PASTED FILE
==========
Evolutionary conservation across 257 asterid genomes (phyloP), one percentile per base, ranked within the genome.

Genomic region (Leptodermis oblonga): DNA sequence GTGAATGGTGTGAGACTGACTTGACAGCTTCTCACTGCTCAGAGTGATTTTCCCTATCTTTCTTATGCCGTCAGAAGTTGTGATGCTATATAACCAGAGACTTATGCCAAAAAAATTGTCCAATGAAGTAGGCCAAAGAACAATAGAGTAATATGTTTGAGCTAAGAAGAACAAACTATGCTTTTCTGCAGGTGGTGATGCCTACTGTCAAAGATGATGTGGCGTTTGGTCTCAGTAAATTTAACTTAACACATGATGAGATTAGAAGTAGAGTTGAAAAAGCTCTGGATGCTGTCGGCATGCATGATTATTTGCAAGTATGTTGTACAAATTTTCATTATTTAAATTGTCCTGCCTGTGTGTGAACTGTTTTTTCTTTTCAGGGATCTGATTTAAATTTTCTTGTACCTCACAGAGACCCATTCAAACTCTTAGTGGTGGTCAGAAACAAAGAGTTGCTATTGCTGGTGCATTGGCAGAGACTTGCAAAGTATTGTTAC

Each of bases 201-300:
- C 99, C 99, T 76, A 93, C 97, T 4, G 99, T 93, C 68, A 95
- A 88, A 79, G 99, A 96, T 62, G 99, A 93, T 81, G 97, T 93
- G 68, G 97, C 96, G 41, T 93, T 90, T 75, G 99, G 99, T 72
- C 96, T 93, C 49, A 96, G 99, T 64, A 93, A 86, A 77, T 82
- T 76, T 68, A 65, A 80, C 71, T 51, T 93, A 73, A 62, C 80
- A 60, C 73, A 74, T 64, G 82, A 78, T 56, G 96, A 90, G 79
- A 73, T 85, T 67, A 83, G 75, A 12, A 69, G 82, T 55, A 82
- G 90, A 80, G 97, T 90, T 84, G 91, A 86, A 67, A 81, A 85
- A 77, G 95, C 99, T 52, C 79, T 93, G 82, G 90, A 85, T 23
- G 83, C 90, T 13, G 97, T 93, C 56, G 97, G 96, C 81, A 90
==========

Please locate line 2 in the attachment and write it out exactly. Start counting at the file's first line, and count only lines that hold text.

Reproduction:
Genomic region (Leptodermis oblonga): DNA sequence GTGAATGGTGTGAGACTGACTTGACAGCTTCTCACTGCTCAGAGTGATTTTCCCTATCTTTCTTATGCCGTCAGAAGTTGTGATGCTATATAACCAGAGACTTATGCCAAAAAAATTGTCCAATGAAGTAGGCCAAAGAACAATAGAGTAATATGTTTGAGCTAAGAAGAACAAACTATGCTTTTCTGCAGGTGGTGATGCCTACTGTCAAAGATGATGTGGCGTTTGGTCTCAGTAAATTTAACTTAACACATGATGAGATTAGAAGTAGAGTTGAAAAAGCTCTGGATGCTGTCGGCATGCATGATTATTTGCAAGTATGTTGTACAAATTTTCATTATTTAAATTGTCCTGCCTGTGTGTGAACTGTTTTTTCTTTTCAGGGATCTGATTTAAATTTTCTTGTACCTCACAGAGACCCATTCAAACTCTTAGTGGTGGTCAGAAACAAAGAGTTGCTATTGCTGGTGCATTGGCAGAGACTTGCAAAGTATTGTTAC